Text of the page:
The INotifyDataErrors interface and its advantages on the IDataErrorInfo interface

The INotifyDataError interface is defined as:

public interface INotifyDataErrorInfo

{

      bool HasErrors { get; }

     event EventHandler<DataErrorsChangedEventArgs> ErrorsChanged;

     IEnumerable GetErrors(string propertyName);

}

GetErrors has essentially the same role that the indexer in the IDataErrorInfo interface, however it returns a list of errors instead that a single error. This is more correct because there might be several errors for each Control: since WPF only supports the IDataErrorInfo one is forced to concatenate all errors into a single string! Moreover, if one pass to GetErrors the empty string it is supposed to return the object level errors. Also the HasErros property represents an evolution: one is not forced to count the errors by firing the validation routed event to verify if the View Model is valid.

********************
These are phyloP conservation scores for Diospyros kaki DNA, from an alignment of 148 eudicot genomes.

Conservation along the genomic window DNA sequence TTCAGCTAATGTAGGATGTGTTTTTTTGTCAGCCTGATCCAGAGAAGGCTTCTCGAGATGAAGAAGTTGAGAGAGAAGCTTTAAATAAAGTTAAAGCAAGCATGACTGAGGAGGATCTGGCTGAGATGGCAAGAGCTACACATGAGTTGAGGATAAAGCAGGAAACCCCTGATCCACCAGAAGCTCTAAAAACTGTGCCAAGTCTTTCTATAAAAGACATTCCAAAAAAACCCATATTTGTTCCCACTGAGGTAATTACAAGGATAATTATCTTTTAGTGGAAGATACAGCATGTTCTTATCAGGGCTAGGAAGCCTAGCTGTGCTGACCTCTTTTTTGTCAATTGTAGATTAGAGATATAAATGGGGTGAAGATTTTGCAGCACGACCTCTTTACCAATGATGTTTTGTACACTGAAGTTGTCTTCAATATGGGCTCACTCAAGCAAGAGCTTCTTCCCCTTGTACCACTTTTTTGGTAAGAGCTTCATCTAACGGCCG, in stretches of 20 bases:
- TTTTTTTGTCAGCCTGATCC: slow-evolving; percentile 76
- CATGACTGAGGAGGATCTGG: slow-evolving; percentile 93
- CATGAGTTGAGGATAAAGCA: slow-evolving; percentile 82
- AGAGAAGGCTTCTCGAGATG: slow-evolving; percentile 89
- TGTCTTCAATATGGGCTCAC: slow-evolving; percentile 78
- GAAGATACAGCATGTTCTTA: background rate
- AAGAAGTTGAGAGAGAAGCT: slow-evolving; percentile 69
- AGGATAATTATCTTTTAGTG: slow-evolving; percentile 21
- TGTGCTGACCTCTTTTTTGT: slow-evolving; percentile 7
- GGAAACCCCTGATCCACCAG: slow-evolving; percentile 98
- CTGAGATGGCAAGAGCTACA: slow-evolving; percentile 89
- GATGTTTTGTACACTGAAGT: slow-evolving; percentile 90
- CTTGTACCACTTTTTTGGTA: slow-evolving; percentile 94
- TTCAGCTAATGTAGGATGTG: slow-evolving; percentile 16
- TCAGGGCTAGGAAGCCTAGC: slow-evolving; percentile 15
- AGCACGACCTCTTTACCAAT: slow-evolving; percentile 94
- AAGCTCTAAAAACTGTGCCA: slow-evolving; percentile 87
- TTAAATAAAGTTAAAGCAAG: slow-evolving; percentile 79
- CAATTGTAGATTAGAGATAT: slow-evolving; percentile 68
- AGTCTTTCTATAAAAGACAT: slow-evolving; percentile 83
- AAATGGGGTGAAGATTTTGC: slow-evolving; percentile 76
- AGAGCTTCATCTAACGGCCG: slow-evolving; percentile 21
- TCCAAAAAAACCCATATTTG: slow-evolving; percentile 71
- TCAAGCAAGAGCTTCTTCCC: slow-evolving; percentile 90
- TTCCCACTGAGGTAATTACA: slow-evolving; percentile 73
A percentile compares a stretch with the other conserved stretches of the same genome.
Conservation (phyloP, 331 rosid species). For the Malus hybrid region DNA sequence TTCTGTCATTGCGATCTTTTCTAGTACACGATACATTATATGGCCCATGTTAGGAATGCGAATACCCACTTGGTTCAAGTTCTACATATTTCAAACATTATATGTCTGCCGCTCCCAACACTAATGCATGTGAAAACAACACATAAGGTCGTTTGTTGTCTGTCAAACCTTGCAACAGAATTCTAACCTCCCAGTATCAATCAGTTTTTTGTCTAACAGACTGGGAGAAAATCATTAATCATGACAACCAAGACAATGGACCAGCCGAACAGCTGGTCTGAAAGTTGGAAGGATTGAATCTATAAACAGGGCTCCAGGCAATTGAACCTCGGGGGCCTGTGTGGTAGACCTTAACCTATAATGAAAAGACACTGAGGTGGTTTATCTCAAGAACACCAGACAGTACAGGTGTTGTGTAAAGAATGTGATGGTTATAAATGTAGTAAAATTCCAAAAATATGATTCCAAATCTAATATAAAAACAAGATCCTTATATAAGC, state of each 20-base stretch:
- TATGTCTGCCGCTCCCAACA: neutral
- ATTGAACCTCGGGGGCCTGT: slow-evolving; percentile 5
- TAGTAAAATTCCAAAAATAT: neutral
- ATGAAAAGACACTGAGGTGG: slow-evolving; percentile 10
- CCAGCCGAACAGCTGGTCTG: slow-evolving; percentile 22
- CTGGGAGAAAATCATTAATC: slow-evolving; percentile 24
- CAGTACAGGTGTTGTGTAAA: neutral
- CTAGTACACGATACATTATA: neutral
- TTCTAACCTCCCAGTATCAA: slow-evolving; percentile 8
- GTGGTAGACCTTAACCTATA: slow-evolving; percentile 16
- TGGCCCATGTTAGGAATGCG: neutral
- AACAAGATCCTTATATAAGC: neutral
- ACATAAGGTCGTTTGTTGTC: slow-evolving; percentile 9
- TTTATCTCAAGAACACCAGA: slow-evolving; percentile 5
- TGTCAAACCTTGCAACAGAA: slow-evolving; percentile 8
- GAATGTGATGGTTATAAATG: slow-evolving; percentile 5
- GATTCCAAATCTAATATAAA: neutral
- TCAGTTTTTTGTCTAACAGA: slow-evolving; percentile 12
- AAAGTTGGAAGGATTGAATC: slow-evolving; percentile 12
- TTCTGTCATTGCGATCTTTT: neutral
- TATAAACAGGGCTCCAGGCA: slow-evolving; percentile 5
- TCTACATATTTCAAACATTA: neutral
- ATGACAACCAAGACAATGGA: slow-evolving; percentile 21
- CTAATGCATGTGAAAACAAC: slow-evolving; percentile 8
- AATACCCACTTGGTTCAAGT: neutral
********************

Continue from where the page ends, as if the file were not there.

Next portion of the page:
However, the really cool new feature is the ErrorsChanged event. Silverlight UI subscribes to this event and is able to update the error status of the interface also asynchronously when new errors are returned as a result of asynchronous call to web services. This behavior is not possible with WPF since WPF only supports the IDataErrorInfo interface.